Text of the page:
Mr. CONSTANDY. Can you give any indication of how many had construction times of 13 months, if you know?
Mr. Ahart. I think out of the total of the 22 projects, there were only three that had construction periods of more than 13 months. One of these had a 15-month period, and one had a 24-month period, and one had 26
Mr. CONSTANDY. How many were anticipated to be completed within 12 or 13 months ?
Mr. AHART. Well, let me see, 19, I guess, out of the 22 would be about 13 months.
Mr. CONSTANDY. Is there anything to suggest that that is not realistic?
Mr. AHART. I think Mr. Zimmerman has some more detailed information on this, but I think the reaction which we have gotten in our discussions with the Corps people is that if you have a major project and try to compress it within too tight a time frame and they consider some of these too tight—that, number one, it is very unlikely that you will be able to live with that time frame because of the unforeseen difficulties that you have, and secondly, you will have a major acceleration of your construction costs. We do have information, our analysis that was mentioned by Mr. Staats this morning, concerning the Jacksonville Post Office facility, prepared for the district engineer in Savannah. The chief of the Jacksonville district's construction division prepared an analysis of what would happen if he tried to build that particular project within a 12-month period, and he estimated an additional cost of $2.6 million. He concluded that his estimate for additional costs is based upon a rational approach. However, it is known from experience that we never receive what we pay for when we do construction work on a crash basis, and that not only will the cost be higher, but it is doubted that the time savings will be realized regardless of the amount of effort exerted to keep the contract on schedule.
We did talk to officials in the Baltimore district to see whether or not they had ever completed a comparable project within a 12-month construction period, and they were unable to identify for us any comparable projects which had been completed within 12 months, with the exception of one, I believe, which was done at the Aberdeen Proving Grounds, to support the Vietnam conflict, on a crash basis, which was accomplished in something like 205 days.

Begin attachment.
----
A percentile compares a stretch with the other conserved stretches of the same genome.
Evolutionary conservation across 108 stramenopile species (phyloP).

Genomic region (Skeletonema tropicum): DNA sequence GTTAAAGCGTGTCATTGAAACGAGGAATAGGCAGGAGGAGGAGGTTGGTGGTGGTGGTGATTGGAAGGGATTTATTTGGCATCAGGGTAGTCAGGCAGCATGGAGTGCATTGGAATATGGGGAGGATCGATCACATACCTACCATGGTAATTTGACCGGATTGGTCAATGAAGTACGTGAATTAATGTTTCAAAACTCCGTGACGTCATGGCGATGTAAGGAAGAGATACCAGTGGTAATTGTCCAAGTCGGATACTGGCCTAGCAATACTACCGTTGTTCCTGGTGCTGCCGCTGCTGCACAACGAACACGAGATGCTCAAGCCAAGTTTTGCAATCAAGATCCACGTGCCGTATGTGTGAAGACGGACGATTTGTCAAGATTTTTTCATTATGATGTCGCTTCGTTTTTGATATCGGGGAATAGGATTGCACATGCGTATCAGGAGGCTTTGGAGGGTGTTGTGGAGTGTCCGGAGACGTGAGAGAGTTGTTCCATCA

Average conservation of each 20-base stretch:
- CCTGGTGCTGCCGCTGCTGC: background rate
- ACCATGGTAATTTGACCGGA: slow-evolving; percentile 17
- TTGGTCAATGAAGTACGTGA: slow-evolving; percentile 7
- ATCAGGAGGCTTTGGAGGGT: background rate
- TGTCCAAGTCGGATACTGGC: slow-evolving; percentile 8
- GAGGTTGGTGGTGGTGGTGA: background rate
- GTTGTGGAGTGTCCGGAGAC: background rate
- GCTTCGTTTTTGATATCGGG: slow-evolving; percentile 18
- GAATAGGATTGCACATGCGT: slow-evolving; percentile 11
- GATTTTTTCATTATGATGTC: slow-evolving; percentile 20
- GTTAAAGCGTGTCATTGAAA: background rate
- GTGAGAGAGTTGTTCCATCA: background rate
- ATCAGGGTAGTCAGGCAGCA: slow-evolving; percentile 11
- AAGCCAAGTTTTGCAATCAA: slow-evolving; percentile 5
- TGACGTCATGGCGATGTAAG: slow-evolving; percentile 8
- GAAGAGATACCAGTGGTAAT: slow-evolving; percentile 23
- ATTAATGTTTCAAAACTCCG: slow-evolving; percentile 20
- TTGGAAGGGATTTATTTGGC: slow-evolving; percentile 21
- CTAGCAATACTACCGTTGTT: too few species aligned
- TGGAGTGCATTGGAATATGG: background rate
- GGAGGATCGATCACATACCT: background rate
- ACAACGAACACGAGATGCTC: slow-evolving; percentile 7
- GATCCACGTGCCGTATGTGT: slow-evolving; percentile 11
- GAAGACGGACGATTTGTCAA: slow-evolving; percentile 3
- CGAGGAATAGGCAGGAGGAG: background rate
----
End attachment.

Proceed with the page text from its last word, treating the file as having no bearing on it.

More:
Mr. CONSTANDY. May we have the letter pertaining to the Jacksonville project as an exhibit?
Mr. AHART. Yes.
DEPARTMENT OF THE ARMY,
Jacksonville, Fla., May 7, 1971.
1. It is understood that the Jacksonville Post Office facility will have 250,000 square feet of usable space, will be similar in design to the Tallahassee Post Office, and is estimated to cost about 7 million dollars.
2. It is believed that a reasonable construction time without overtime operations and considering lead time for materials and equipment is 18 months. This estimate is partially based upon the following experiences :
(a) A research building similar in design of 200,000 square feet constructed at Patrick Air Force Base was originally scheduled to be completed in 12 months. Actual construction time under crash conditions was 16 months. The cost of the work escalated to represent price levels is 542 million.
(6) An office building of about 350,000 square feet constructed at Patrick Air Force Base was originally scheduled to be completed in 12 months. Actual construction time under crash conditions was 21 months. The cost of the work escalated to represent 1971 price levels is 942 million.
(c) The Headquarters, Major Command, building at MacDill Air Force Base which was constructed in 1967–68 is 180,000 square feet in area. The contract construction time was 15 months, but there was an overrun of 7 months in actual construction time. The cost of the work, escalated to represent 1971 price levels is $5,030,000.
3. If it is essential that the work be completed on a crash basis in 12 months construction time, it is estimated that the increased cost will be as follows: (a) Estimated labor, 18 months schedule, regular time:
250,000 square feet x 1.7 man-hours per square foot 425,000 man-hours. (6) Reduction in efficiency, crash conditions = 20%.
(c) Number of man-hours required under crash conditions equals 1.2X 425,000=510,000.
(d) Average per week=510,000:-52=9,800 man hours. (e) Average number of people who can work efficiently in available space 150.
(f) 9,800:-150=65 hours/person/week. Say 60 hours.
Average all trades, U.S.=7.61.
Plus profit, 19%=8.26. Say 8.25.
330 20 hours (20 X 2.424 X 8.25).
(Means, page 157) 730:-60=12.00 per hour. (i) Cost of labor:
Crash basis (510,000 X 12)
$6, 100, 000 3,500,000
2, 600, 000 4. This estimate of additional costs is based upon a rational approach. However, it is known from experience that we never receive what we pay for when we do construction work on a crash basis, and that not only will the costs be higher, but it is doubted that the time savings will be realized regardless of the amount of effort exerted to keep the contract on schedule. For the District Engineer.
F. O. BIEHN,
MAY 6, 1971. Subject: Additional Cost for Building Fort Lauderdale Post Office on a Crash
$7. 61 99 percent factor for Miami area--
7. 55 Plus 15 percent taxes and insurance
8. 68 Plus 15 percent overhead...
10.00 Plus 10 percent profit---